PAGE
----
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Archive for Saturday, April 14, 2001

In five years, NBC has plummeted

Decline began with loss of AFC rights, culiminated with disastrous decision to televise XFL

April 14, 2001

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Five years ago, NBC's sports division was the envy of other networks. It had the undervalued AFC package, an NBA deal that produced record ratings at the time (thanks to Michael Jordan and the Bulls), and several other profitable properties.

NBC Sports chairman Dick Ebersol was the unquestioned leader among TV sports executives.

Half a decade later, there isn't a major network sports division that would trade places with NBC.

The decline began with CBS' wresting away of AFC rights, continued with Jordan's premature retirement, the loss of postseason baseball to Fox, record-low Summer Olympic ratings, and the XFL disaster.

The NFL announced it will not exercise an out clause in its TV contracts, meaning the earliest NBC could bid again for rights is 2006.

NBC president Bob Wright says he doesn't regret leaving the NFL because "it would have wreaked havoc on us, would have made our prime-time commitments to ER and Friends, and things like that, prohibitive."

But it has worked for CBS, which beat NBC in prime-time ratings during the February sweeps period. (NBC remained No. 1 in the coveted 18-to-49 demographic group.)

"NBC adopted the philosophy that their NFL had to make money," former CBS Sports president Neal Pilson said. "CBS and Fox concluded it didn't. They looked at sports as part of a broadcast enterprise. Not every event has to be profitable. Fox proved the NFL was tremendously beneficial.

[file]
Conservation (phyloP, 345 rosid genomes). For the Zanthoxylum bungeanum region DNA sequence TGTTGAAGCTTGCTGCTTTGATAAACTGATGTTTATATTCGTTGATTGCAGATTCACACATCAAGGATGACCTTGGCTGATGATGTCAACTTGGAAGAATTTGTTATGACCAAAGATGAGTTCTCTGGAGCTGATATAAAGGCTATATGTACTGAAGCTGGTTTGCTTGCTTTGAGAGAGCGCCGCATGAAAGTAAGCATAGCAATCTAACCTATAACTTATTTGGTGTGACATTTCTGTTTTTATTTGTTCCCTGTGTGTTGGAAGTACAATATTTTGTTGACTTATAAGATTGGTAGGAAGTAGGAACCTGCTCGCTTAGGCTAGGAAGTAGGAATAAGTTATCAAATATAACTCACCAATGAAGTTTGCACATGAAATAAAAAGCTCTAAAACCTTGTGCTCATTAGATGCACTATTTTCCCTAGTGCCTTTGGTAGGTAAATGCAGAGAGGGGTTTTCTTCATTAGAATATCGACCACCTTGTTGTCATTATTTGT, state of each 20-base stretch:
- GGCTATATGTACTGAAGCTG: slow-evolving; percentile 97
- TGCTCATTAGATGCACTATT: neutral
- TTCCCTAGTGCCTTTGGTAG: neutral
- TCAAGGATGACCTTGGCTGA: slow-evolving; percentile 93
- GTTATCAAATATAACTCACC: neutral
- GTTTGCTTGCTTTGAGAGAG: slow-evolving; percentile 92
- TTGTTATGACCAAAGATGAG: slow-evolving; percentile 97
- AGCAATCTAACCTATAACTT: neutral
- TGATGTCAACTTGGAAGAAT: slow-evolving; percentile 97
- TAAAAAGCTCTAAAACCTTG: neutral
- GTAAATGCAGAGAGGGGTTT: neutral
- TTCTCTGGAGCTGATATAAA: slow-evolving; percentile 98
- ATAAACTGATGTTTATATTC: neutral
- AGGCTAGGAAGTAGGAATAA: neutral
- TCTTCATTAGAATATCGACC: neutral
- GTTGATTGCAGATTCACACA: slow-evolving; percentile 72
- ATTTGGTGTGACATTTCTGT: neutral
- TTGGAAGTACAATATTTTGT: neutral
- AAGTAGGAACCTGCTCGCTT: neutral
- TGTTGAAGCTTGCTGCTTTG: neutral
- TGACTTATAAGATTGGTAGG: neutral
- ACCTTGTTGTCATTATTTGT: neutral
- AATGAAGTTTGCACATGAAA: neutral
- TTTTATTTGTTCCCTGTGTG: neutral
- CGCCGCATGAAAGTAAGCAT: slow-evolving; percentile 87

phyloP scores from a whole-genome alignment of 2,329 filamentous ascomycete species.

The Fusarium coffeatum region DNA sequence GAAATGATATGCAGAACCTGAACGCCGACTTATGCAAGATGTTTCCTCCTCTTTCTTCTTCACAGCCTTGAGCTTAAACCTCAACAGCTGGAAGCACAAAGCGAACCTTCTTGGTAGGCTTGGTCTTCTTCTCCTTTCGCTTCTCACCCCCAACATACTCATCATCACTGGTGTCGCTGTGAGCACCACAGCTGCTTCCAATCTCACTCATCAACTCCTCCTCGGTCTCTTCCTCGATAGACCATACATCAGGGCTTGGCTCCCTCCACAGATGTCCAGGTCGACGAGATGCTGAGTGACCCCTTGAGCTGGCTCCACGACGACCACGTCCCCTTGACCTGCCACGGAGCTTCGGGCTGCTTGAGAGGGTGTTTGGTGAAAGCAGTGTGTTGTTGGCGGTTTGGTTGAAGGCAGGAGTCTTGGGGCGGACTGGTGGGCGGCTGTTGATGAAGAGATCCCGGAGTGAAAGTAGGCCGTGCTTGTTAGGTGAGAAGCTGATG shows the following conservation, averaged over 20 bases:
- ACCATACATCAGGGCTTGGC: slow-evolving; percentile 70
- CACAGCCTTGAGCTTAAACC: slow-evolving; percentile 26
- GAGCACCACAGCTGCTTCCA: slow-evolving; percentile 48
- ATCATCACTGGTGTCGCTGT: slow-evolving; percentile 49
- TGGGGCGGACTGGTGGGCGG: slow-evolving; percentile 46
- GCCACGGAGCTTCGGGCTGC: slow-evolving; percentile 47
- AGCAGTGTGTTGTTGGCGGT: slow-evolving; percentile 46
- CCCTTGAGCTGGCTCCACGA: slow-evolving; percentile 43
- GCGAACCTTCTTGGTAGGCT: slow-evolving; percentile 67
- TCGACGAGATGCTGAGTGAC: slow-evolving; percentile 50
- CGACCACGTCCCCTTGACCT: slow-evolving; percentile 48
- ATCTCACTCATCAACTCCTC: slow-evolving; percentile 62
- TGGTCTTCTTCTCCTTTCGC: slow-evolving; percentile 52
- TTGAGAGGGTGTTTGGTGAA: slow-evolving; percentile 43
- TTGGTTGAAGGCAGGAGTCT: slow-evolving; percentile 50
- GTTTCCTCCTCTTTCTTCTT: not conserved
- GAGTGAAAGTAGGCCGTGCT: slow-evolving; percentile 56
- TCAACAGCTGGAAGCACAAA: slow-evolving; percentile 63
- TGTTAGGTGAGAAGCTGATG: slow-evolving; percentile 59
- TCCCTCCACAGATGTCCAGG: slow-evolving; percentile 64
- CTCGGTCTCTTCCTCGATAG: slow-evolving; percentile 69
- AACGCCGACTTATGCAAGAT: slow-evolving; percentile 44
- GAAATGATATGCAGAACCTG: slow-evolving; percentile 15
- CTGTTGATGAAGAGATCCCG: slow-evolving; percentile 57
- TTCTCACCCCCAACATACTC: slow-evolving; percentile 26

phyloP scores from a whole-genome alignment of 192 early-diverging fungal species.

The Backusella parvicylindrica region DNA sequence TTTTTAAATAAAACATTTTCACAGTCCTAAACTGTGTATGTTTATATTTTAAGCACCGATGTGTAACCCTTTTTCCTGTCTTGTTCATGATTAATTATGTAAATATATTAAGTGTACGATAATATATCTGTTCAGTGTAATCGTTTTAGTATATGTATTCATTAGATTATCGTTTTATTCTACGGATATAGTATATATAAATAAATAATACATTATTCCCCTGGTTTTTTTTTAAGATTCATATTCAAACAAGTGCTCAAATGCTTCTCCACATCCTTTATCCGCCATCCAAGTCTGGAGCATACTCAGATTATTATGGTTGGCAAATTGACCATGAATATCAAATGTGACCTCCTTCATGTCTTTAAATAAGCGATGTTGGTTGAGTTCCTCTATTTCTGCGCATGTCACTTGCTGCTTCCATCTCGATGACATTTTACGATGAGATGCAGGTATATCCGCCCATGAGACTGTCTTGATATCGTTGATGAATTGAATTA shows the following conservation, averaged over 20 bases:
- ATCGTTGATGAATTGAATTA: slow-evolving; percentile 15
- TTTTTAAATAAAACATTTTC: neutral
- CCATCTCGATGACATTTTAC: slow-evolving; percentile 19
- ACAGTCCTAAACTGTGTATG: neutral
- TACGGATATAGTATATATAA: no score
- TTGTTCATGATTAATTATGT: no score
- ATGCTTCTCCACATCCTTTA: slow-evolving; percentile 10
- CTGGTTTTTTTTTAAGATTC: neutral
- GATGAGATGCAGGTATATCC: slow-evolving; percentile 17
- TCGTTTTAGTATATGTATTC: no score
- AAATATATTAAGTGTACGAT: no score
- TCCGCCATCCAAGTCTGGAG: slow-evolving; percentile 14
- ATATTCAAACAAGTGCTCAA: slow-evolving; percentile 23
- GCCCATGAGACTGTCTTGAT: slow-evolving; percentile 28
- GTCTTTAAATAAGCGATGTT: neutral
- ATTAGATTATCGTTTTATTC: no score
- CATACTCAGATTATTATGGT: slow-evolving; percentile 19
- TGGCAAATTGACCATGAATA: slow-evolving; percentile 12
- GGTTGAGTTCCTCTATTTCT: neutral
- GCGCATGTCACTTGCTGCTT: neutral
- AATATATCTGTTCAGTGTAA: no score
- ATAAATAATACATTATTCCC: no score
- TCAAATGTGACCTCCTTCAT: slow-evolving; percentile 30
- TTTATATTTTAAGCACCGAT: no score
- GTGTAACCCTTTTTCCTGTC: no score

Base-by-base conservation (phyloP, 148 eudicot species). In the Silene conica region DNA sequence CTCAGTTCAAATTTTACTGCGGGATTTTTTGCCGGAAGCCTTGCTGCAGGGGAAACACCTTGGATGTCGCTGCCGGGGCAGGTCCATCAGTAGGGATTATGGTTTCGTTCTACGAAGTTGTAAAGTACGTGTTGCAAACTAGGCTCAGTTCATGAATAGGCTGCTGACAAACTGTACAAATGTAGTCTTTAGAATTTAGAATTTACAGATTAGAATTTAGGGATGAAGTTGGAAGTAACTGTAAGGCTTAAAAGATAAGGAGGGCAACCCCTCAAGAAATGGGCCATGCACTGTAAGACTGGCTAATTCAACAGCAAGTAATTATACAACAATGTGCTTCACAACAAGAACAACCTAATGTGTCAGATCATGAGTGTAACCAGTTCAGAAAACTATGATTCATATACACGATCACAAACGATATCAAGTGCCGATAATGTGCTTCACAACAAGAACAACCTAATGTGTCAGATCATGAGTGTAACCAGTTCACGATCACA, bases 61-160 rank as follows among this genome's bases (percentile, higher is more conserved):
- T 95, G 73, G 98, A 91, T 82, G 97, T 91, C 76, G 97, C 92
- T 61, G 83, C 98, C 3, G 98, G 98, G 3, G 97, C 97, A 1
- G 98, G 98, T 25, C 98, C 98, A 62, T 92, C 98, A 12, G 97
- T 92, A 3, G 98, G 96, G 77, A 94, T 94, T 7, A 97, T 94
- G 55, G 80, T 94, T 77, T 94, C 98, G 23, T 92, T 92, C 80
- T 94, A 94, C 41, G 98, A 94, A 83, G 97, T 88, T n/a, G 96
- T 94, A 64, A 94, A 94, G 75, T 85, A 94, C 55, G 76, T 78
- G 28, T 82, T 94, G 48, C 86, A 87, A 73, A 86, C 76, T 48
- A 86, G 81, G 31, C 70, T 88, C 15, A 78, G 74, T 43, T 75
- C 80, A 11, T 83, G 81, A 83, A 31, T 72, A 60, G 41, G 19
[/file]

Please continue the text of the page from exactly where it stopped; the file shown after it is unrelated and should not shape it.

"NBC went back to the obsolete definition. I respectfully disagree with that. Baseball isn't that important one way or another. The NFL is."

The wisdom of giving up the NFL and postseason baseball is debatable. But NBC has only itself to blame for the XFL, one of the worst miscalculations in network history. The regular-season package averaged a 3.3 rating, well below the 4.5 promised to advertisers.

How NBC could have placed minor-league football in prime time without testing it in the afternoon first or on cable mystifies to this day.

"The XFL was a noble effort, but flawed," Pilson said. "From research we had done at CBS, I didn't think folks would watch Saturday night football after the Super Bowl."

Pilson doubts NBC will face strong competition to renew its NBA package after next season. But NBC's regular-season ratings have dipped from a 4.6 in Jordan's last season (1997-98) to a 3.0.

NBC is losing money on the NBA, and it seems to be affecting the on-air product.

The network saved six-figure expenses by eliminating each of its regional telecasts this month (such as Heat-Magic on Sunday) and airing all games nationally instead.

NASCAR, which moves from Fox to NBC in July as part of an annual rotation, should produce strong ratings but comes at a high price in a weak economy.

NBC also is increasing its modest commitment to extreme sports programming.

Most of what has happened to NBC Sports (outside of the XFL) has been beyond Ebersol's control, because General Electric has budget constraints.

But the bottom line is this: CBS and Fox have become today's leaders in (noncable) network sports television.

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